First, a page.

3. As of January 2010, no internal logos previously used to represent BODs or sub-organizations of the IRS may appear on any print or electronic published products for internal or external use.

  4. As described in the One IRS Design Standards and Guidelines, an organization within the IRS may not create or use logos to identify themselves as a BOD, division, branch office or section. No new internal logos will be created, revised or altered for BODs, divisions, branch offices, or sections.

1.17.7.7.5  (12-11-2012)
Product Identification

  1. Product identification must appear on all official IRS products in hard copy and electronic format. The Product Identifier is used to distinguish products and revisions from one another, for cataloging, and ordering purposes.

  2. The IRS Product Identifier must appear on all:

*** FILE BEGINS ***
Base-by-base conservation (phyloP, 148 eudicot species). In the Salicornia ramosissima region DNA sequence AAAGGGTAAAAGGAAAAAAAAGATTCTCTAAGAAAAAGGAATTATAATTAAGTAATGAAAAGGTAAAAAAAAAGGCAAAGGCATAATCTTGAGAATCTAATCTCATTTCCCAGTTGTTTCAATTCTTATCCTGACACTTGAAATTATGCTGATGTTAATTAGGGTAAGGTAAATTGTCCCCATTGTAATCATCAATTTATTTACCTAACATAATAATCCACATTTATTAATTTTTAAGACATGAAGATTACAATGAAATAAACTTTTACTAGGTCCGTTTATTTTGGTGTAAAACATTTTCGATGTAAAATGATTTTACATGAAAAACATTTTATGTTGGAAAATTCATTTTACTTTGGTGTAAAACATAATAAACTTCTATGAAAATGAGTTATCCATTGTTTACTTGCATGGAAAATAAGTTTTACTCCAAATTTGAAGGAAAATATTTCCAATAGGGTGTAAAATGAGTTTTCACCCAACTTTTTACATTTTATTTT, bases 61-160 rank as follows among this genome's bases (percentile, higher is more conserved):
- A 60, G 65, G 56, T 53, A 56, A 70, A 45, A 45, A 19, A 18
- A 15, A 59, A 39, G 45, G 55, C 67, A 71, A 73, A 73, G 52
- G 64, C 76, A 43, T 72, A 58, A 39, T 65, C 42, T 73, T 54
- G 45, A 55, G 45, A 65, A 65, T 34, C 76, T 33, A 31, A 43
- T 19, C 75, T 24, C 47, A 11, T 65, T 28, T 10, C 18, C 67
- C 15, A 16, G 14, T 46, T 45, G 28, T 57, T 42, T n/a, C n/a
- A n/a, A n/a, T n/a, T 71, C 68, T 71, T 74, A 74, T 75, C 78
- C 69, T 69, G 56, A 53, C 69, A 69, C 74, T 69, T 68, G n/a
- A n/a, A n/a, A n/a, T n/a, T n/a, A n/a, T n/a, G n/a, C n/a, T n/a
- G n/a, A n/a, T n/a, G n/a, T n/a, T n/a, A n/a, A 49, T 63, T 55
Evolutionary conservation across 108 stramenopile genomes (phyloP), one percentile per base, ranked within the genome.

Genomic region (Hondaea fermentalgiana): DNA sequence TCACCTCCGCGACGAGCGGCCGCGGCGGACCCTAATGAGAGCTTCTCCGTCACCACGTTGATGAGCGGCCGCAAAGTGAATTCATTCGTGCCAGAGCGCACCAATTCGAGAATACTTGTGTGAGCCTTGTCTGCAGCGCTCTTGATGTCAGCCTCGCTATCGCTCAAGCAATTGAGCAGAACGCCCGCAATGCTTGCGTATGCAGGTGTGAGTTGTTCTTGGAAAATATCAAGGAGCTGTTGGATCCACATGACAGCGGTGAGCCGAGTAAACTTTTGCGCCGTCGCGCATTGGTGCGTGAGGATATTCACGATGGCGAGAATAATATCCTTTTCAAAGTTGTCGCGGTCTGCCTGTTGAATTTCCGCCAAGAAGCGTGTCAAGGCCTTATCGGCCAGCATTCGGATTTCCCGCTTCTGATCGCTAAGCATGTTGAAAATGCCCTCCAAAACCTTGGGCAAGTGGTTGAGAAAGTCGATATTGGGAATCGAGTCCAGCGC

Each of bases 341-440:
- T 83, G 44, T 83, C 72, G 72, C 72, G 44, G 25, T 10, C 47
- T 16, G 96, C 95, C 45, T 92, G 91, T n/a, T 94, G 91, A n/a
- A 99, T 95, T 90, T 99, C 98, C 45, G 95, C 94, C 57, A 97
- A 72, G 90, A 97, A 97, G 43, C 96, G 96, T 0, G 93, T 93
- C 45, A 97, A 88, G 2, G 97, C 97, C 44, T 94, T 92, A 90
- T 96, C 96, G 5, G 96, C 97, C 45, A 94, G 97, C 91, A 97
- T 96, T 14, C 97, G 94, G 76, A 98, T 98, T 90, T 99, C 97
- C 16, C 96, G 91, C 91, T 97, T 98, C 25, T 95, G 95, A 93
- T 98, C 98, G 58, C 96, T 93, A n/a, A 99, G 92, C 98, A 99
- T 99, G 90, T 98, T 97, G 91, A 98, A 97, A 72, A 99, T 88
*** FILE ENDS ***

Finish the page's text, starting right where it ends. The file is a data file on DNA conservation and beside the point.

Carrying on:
• Documents

    • Forms

    • Instructions

    • Internal Revenue Manuals (IRMs)

    • Miscellaneous Products (One-Time Use)

    • Notices

    • Publications

    • Tax Packages

    • Training Products

  3. An official Product Identifier number must be obtained by submitting a PSR at http://caps-as.enterprise.irs.gov/psr/app.

  4. Both the IRS Logo and Product Identifier must appear on all IRS products.

1.17.7.7.5.1  (12-11-2012)
Product Identifier Components

  1. The Product Identifier consists of several elements that are typically displayed on products in a single text line. The elements are:

    • Product type

    • Product Number

    • Revision date

    • Catalog number